What is Copyright?
Copyright is a form of protection provided by the laws of the United States (Title 17, U.S. Code) to the authors of "original works of authorship," including literary, dramatic, musical, artistic, and certain other intellectual works. This protection is available to both published and unpublished works.
It is illegal for anyone to violate any of the rights provided by the copyright law to the owner of copyright. These rights, however, are not unlimited in scope. Sections 107 through 121 of the 1976 Copyright Act establish limitations on these rights. In some cases, these limitations are specified exemptions from copyright liability. One major limitation is the doctrine of "fair use," which is given a statutory basis in section 107 of the 1976 Copyright Act.
Section 107, Limitations on exclusive rights: Fair use, states:
Notwithstanding the provisions of sections 106 and 106A, the fair use of a copyrighted work, including such use by reproduction in copies... for purposes such as criticism, comment, news reporting, teaching (including multiple copies for classroom use), scholarship, or research, is not an infringement of copyright. In determining whether the use made of a work in any particular case is a fair use the factors to be considered shall include:
- the purpose and character of the use, including whether such use is of a commercial nature or is for nonprofit educational purposes;
- the nature of the copyrighted work;
- the amount and substantiality of the portion used in relation to the copyrighted work as a whole; and
- the effect of the use upon the potential market for or value of the copyrighted work. The fact that a work is unpublished shall not itself bar a finding of fair use if such finding is made upon consideration of all the above factors.
Lane Library does not provide legal advice.
The links below provide information on copyright and fair use issues to assist you with your understanding of the law. When in doubt, consult a qualified attorney.
- Policy on the Use of Copyrighted Works in Education and Research
- The University System of Georgia's policies on copyright, including a fair use checklist and guidelines on electronic reserves.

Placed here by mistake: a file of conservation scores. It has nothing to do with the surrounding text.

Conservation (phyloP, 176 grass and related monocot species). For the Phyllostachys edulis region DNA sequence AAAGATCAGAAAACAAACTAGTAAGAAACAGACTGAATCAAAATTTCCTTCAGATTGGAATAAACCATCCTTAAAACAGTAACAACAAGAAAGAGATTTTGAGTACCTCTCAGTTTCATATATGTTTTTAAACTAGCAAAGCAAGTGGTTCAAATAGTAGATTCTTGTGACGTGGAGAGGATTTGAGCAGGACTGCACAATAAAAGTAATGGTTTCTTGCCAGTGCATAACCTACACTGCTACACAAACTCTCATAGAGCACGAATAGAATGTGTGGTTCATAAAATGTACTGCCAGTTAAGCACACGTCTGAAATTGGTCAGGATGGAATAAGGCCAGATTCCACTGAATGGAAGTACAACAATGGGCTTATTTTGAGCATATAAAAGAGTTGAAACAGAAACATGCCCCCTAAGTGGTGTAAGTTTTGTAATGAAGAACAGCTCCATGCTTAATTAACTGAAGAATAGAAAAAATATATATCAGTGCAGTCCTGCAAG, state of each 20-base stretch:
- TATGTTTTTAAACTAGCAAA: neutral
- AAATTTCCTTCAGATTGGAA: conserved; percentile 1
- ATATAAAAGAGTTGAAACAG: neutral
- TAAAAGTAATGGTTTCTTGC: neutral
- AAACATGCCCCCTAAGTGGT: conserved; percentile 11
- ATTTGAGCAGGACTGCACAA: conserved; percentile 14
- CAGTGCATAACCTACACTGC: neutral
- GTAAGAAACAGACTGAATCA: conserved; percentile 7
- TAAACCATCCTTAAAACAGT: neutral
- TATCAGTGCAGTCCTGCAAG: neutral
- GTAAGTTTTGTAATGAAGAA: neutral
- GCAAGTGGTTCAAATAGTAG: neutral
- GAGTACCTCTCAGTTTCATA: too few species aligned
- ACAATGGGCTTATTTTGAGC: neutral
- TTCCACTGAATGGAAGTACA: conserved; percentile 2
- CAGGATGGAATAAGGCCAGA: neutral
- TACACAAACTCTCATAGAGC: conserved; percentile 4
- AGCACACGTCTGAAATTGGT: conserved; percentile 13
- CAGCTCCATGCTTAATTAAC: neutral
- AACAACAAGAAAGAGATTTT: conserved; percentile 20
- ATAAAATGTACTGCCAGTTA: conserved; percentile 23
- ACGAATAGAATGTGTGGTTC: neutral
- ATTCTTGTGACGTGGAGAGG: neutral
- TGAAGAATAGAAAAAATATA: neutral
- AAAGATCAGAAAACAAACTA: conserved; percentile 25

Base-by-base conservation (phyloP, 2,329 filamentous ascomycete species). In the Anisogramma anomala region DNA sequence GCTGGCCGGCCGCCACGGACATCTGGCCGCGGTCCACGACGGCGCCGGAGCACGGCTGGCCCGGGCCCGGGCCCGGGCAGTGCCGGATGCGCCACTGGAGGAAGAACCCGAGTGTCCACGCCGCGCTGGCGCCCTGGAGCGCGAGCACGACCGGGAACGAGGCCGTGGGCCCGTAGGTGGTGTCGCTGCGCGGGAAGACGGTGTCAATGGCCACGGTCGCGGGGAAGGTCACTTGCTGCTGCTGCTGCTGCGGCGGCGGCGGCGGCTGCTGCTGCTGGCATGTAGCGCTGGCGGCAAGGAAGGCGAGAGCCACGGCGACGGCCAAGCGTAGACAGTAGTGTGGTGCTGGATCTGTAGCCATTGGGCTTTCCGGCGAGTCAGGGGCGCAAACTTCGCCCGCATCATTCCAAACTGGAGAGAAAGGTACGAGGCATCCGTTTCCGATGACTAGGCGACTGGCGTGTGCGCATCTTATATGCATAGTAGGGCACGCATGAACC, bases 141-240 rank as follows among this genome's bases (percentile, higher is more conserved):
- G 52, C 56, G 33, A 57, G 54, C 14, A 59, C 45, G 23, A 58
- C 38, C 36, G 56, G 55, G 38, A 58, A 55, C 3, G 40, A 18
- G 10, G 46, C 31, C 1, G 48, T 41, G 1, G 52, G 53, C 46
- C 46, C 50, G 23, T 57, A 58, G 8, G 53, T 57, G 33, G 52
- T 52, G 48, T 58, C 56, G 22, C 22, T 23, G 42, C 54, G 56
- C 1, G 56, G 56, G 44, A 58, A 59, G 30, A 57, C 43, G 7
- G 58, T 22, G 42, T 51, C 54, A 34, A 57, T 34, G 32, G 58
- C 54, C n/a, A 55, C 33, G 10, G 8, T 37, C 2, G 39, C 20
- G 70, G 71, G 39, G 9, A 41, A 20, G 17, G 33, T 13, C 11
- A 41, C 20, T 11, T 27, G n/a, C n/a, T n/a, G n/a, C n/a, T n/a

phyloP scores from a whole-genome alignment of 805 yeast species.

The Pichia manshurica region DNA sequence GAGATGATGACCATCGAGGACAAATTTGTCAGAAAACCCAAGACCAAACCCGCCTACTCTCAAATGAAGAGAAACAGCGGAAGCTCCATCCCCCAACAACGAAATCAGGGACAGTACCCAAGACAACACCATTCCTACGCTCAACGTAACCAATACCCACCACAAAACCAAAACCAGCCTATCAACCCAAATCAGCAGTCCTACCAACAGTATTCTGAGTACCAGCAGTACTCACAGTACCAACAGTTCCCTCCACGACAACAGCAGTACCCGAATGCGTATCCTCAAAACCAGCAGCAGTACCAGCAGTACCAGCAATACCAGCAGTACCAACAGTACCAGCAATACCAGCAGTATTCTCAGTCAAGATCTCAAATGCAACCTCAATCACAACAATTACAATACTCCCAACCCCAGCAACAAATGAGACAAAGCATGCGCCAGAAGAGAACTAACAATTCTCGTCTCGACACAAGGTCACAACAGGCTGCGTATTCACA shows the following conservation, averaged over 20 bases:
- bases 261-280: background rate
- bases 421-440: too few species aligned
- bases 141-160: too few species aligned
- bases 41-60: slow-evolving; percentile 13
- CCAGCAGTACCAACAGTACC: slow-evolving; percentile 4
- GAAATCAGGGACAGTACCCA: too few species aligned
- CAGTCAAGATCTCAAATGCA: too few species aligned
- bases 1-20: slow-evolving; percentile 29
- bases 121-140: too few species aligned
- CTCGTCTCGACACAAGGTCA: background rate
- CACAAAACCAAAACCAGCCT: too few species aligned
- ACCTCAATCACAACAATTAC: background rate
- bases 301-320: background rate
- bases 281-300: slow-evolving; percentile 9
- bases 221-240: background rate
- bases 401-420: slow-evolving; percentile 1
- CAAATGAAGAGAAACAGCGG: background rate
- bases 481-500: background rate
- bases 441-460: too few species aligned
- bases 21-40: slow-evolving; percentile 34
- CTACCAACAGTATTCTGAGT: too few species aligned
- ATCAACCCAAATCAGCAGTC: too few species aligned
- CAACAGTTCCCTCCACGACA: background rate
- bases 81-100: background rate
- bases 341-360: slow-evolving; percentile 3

- Fair Use Exception
- The University System of Georgia's detailed explanation of Fair Use and the four factor analysis.
- Code of Best Practices in Fair Use for Academic and Research Libraries. Also as a PDF file.
- Published in 2012 by the Association of Research Libraries to assist faculty members and librarians in making fair use determinations.
- Digital Copyright Slider
- Tool for determining whether books and other published works are protected by copyright, based on their date of publication. From the ALA Office for Information Technology Policy.
- Copyright Term and the Public Domain in the United States
- Chart for determining what works are in the public domain, from Cornell University
- Copyright Crash Course
- Georgia Harper, J.D., is the Scholarly Communications Advisor for the University of Texas at Austin Libraries. She created the Copyright Crash Course to assist students, faculty and administrators with copyright issues.
- Duke University Libraries' FAQ on copyright issues and their Scholarly Communications web site.
- The Scholarly Communications Office at Duke University Libraries, overseen by Kevin Smith, J.D., MLS, offers extensive useful information on copyright and related issues.
- United States Copyright Office, Library of Congress
The Copyright Office Website makes available all copyright registration forms, many in fill-in format; all informational circulars; the Register's testimony; announcements; general copyright information; and links to related resources.[text from site]. Circular 21, Reproduction of Copyrighted Works by Educators and Librarians is particularly helpful.
- Copyright Clearance Center
- Provides assistance in obtaining permission to reproduce copyrighted
content such as articles and book chapters in your journals, photocopies, coursepacks, library reserves, Web sites, e-mail and more.[text from site]
Different academic departments may vary in their procedure for obtaining permission to use copyrighted material for classroom and teaching purposes. In general, permission is usually requested by contacting the publisher directly or by contacting the Copyright Clearance Center.
For extensive information on photocopying materials to be placed on Reserve in the Library, please see the policies outlined on the Reserves Department page.
Lane Library's procedures must be in compliance with the copyright laws of the United States, the policies of the Board of Regents, and the regulations of Armstrong State University.